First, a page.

Concerned about being left out of the race to patent the human genetic code? No problem. Just fire up your Web browser, take out your Visa card and head over to www.GeneSolutions.com. The Web site sells gene information for as little as 10 cents per base (the chemical unit of DNA).
Launched in September by Hyseq, a Sunnyvale, Calif., biotech firm, GeneSolutions represents the marriage of two hot technology trends-e-commerce and genome research. According to Hyseq CEO Lewis Gruber, his company had accumulated a vast warehouse of gene data but wanted to focus its efforts on developing a few promising drugs. Gruber says Hyseq decided to throw open its doors and let researchers “purchase the genes on a point-and-click basis.”
The move is part of a familiar sounding e-commerce chain of events. Although Hyseq still hadn’t sold a dime’s worth of DNA-sequence information through the portal as TR went to press, plenty of other companies are also scrambling to stake a claim in gene commerce. Recent entries include Australia’s eBioinformatics and Pangea Systems of Oakland, Calif., which was scheduled to launch a portal called DoubleTwist.com last month.
Pangea’s main business is selling the “bioinformatics” hardware and software that pharmaceutical firms use to mine public and private gene databases for the clues they need to create new drugs. But these costly and sophisticated tools are outside the reach of most scientists, says John Couch, Pangea’s CEO-and so the company decided to broaden its market by taking its business online. With DoubleTwist’s easy-to-use interface, biologists can enter a gene’s DNA code and get back a state-of-the-art analysis. “You need some real specific expertise to get these answers right now,” says Couch. “The notion of our site is to get the power of bioinformatics into the hands of [ordinary] researchers.” Pangea looks to make money by charging fees to heavy users and corporations, as well as by marketing products such as chemical reagents online.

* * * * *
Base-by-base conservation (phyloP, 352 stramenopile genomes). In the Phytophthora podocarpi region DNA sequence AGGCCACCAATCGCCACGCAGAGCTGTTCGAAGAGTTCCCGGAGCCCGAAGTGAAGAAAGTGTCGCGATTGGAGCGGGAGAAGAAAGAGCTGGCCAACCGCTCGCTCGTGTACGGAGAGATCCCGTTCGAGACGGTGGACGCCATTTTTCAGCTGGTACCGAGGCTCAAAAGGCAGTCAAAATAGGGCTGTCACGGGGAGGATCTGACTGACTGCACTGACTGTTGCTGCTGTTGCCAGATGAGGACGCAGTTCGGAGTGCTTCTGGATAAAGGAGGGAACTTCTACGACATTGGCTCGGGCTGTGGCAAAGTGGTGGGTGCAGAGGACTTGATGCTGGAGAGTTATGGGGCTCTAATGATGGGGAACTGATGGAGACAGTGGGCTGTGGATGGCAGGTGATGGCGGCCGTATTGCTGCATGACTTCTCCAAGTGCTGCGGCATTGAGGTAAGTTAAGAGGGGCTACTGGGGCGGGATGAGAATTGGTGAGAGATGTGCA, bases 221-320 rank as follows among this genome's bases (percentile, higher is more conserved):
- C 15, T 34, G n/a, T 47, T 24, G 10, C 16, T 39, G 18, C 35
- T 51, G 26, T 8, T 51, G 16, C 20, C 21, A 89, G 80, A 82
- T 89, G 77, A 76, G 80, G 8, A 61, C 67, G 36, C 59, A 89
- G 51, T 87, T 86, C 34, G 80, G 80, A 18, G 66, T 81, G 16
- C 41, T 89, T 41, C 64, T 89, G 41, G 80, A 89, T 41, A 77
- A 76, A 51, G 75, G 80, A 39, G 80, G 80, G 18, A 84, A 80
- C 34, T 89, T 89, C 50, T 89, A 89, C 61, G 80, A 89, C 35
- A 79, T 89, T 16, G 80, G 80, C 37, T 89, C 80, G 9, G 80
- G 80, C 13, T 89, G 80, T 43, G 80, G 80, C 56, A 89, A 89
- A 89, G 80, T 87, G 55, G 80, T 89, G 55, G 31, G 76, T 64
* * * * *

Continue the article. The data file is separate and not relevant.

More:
DoubleTwist’s software relies on gene data residing on public domain servers, such as those maintained by the National Institutes of Health. But biotech companies also plan to start giving away bits and pieces of proprietary data on the portals. Posting a teaser on the Internet is “an effective way to get a sample of what you do into the hands of many thousands of researchers,” says Peter Meldrum, CEO of Myriad Genetics in Salt Lake City. Myriad has made a free database of protein information (see past issue: “The Next Genome Project,” TR May/June 1998) available both on its own Web site and through Pangea’s DoubleTwist.com.
In the future, the gene-commerce sites could become trading posts for patents as well as data. In fact, that’s just the expanded business that Hyseq’s GeneSolutions is hoping to get into. As Gruber explains it, every drug company and university is amassing patents on genes, most of which they don’t use but which may be preventing others from investing in research that could lead to life-saving medicines. Gruber figures one way to rationalize the marketplace is to let scientists browse for genes and trade intellectual property online. “E-commerce lets information exchange hands and industry develop in a way that’s impossible if information and patent rights are balkanized,” says Gruber.
Some biologists are skeptical of the commercial portals, while others worry that health-conscious consumers who are already doing their own health research online might start dialing up information on their DNA. Yale University bioinformaticist Mark Gerstein says: “If you want to connect the public to their genetic information, that’s better done through a doctor than a Web site.”